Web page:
Console.WriteLine("Q({0}, {1})", Points[2], Points[3]);
    }
}

public class Exercise
{
    static int Main()
    {
        var System = new int[4];
        var Coordinates = new CoordinateSystem();

        Coordinates.Initialize(System);
        Coordinates.ShowPoints(System);

        return 0;
    }
}

This would produce:

Points Coordinates
P(-4, -2)
Q(-6, 3)
Press any key to continue . . .

Notice that the CreateNumbers() method receives an un-initialized array but returns it with new values. To enforce the concept of passing a variable by reference, you can also accompany an array argument with the ref keyword, both when defining the method and when calling it. Here is an example:

using System;

public class CoordinateSystem
{
    public void Initialize(ref int[] Coords)
    {
        Coords[0] = -4;
        Coords[1] = -2;
        Coords[2] = -6;
        Coords[3] = 3;
    }

    public void ShowPoints(int[] Points)
    {
        Console.WriteLine("Points Coordinates");
        Console.WriteLine("P({0}, {1})", Points[0], Points[1]);
        Console.WriteLine("Q({0}, {1})", Points[2], Points[3]);
    }
}

public class Exercise
{
    static int Main()
    {
        var System = new int[4];
        var Coordinates = new CoordinateSystem();

        Coordinates.Initialize(ref System);
        Coordinates.ShowPoints(System);

        return 0;
    }
}

Instead of just one, you can create a method that receive more than one array and you can create a method that receives a combination of one or more arrays and one or more regular arguments. There is no rule that sets some restrictions.

You can also create a method that takes one or more arrays as argument(s) and returns a regular value of a primitive type.

Returning an Array From a Method

Like a normal variable, an array can be returned from a method. This means that the method would return a variable that carries various values. When declaring or defining the method, you must specify its data type. When the method ends, it would return an array represented by the name of its variable.

You can create a method that takes an array as argument and returns another array as argument.

To declare a method that returns an array, on the left of the method's name, provide the type of value that the returned array  will be made of, followed by empty square brackets. Here is an example:

using System;

public class CoordinateSystem
{
    public int[] Initialize()
    {
    }
}

Remember that a method must always return an appropriate value depending on how it was declared. In this case, if it was specified as returning an array, then make sure it returns an array and not a regular variable. One way you can do this is to declare and possibly initialize a local array variable. After using the local array, you return only its name (without the square brackets). Here is an example:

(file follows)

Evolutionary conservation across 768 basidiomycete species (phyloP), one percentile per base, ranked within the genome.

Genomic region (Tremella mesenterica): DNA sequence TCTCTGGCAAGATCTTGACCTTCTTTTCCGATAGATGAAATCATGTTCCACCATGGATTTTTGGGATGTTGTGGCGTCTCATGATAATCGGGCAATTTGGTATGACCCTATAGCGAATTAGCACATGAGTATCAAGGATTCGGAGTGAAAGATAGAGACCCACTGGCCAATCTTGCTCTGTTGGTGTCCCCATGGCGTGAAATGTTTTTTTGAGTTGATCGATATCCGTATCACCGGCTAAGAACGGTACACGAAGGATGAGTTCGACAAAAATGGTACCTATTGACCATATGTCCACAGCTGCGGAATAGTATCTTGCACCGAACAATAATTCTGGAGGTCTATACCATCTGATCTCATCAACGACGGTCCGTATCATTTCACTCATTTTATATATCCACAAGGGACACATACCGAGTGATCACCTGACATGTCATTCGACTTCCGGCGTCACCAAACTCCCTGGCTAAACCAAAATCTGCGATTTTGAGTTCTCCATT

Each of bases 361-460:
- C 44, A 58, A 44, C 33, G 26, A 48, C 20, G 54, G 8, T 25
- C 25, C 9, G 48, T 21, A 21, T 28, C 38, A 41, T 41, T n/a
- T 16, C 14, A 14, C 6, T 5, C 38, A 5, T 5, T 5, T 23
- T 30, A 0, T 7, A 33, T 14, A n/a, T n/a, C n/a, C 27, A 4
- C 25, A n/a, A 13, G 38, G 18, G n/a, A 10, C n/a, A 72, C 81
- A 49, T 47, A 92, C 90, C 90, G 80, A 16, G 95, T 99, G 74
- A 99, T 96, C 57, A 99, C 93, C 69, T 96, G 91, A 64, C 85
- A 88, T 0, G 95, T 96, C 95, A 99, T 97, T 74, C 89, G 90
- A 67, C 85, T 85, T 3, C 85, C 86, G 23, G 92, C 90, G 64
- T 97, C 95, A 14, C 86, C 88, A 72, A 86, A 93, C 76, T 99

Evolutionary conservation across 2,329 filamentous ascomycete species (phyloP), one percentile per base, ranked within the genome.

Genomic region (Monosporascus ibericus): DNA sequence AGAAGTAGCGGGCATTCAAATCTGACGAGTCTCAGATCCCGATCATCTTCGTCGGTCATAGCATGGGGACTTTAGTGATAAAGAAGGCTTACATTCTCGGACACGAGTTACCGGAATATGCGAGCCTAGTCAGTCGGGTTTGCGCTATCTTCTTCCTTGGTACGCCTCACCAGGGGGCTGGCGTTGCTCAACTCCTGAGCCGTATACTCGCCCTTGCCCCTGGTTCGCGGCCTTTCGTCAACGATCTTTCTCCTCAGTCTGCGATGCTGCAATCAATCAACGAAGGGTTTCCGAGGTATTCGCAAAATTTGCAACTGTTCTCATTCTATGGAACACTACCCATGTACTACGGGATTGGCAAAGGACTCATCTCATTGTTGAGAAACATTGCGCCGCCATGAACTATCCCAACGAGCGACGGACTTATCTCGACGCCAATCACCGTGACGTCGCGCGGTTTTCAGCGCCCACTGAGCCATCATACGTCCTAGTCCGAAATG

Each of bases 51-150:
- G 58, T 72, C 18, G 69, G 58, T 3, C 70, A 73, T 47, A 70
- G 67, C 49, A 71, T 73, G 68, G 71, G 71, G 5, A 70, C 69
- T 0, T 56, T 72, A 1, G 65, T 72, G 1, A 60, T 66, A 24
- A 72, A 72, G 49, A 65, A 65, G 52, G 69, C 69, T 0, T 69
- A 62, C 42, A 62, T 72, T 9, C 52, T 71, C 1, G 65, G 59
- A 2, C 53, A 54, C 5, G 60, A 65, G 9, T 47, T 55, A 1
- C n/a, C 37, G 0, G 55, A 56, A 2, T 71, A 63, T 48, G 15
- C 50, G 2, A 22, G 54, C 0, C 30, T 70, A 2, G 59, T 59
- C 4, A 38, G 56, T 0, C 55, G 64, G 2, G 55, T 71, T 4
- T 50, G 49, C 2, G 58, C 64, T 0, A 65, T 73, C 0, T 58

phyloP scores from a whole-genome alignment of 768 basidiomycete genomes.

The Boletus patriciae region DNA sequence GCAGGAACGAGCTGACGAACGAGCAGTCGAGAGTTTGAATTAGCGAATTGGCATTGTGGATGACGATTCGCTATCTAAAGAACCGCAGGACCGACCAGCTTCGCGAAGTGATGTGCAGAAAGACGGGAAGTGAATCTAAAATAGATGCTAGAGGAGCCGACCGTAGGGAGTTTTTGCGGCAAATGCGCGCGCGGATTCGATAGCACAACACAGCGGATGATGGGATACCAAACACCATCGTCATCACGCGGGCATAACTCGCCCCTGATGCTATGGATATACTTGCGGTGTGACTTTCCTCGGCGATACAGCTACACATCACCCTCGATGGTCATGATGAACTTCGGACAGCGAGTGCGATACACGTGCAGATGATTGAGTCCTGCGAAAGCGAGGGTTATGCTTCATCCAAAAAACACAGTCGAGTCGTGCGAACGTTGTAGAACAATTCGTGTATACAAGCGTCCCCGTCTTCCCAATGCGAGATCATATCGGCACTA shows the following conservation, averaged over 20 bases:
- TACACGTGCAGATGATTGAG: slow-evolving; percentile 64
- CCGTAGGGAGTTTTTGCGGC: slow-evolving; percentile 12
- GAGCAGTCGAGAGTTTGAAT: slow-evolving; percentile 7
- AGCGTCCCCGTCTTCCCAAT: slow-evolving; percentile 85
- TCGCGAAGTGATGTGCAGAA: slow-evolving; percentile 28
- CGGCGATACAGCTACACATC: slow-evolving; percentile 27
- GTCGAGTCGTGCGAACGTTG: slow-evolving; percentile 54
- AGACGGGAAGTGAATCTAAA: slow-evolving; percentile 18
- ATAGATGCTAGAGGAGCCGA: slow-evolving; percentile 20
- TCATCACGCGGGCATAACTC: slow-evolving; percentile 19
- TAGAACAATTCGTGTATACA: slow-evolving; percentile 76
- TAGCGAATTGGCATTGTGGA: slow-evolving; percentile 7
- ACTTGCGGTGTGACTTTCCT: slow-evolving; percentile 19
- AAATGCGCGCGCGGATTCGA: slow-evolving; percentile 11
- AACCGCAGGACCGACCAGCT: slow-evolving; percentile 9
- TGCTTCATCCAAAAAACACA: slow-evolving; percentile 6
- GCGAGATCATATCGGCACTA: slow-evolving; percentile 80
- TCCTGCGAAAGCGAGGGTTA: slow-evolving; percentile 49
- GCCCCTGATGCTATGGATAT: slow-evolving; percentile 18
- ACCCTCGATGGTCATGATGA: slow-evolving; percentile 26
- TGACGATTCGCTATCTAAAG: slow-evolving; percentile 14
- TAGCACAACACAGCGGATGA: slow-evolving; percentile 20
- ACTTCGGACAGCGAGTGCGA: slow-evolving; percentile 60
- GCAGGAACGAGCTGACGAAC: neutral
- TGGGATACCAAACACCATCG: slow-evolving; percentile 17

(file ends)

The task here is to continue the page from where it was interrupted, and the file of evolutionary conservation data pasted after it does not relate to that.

using System;

public class CoordinateSystem
{
    public int[] Initialize()
    {
        var Coords = new int[] { 12, 5, -2, -2 };

        return Coords;
    }
}

When a method returns an array, that method can be assigned to an array declared locally when you want to use it. Remember to initialize a variable with such a method only if the variable is an array. 

Here is an example:

using System;

public class CoordinateSystem
{
    public int[] Initialize()
    {
        var Coords = new int[] { 12, 5, -2, -2 };

        return Coords;
    }

    public void ShowPoints(int[] Points)
    {
        Console.WriteLine("Points Coordinates");
        Console.WriteLine("P({0}, {1})", Points[0], Points[1]);
        Console.WriteLine("Q({0}, {1})", Points[2], Points[3]);
    }
}

public class Exercise
{
    static int Main()
    {
        var System = new int[4];
        var Coordinates = new CoordinateSystem();

        System = Coordinates.Initialize();
        Coordinates.ShowPoints(System);

        return 0;
    }
}

The method could also be called as follows:

public class Exercise
{
    static int Main()
    {
        var Coordinates = new CoordinateSystem();

        var System = Coordinates.Initialize();
        Coordinates.ShowPoints(System);

        return 0;
    }
}

If you initialize an array variable with a method that doesn't return an array, you would receive an error.

Main()'s Argument

  

Introduction

When a program starts, it looks for an entry point. This is the role of the Main() method. In fact, a program, that is an executable program, starts by, and stops with, the Main() method. The way this works is that, at the beginning, the compiler looks for a method called Main. If it doesn't find it, it produces an error. If it finds it, it enters the Main() method in a top-down approach, starting just after the opening curly bracket. If it finds a problem and judges that it is not worth continuing, it stops and lets you know. If, or as long as, it doesn't find a problem, it continues line after line, with the option to even call or execute a method in the same file or in another file. This process continues to the closing curly bracket "}". Once the compiler finds the closing bracket, the whole program has ended and stops.

If you want the user to provide additional information when executing your program, you can take care of this in the Main() method. Consider the following code written in a file saved as Exercise.cs:

using System;

public class Exercise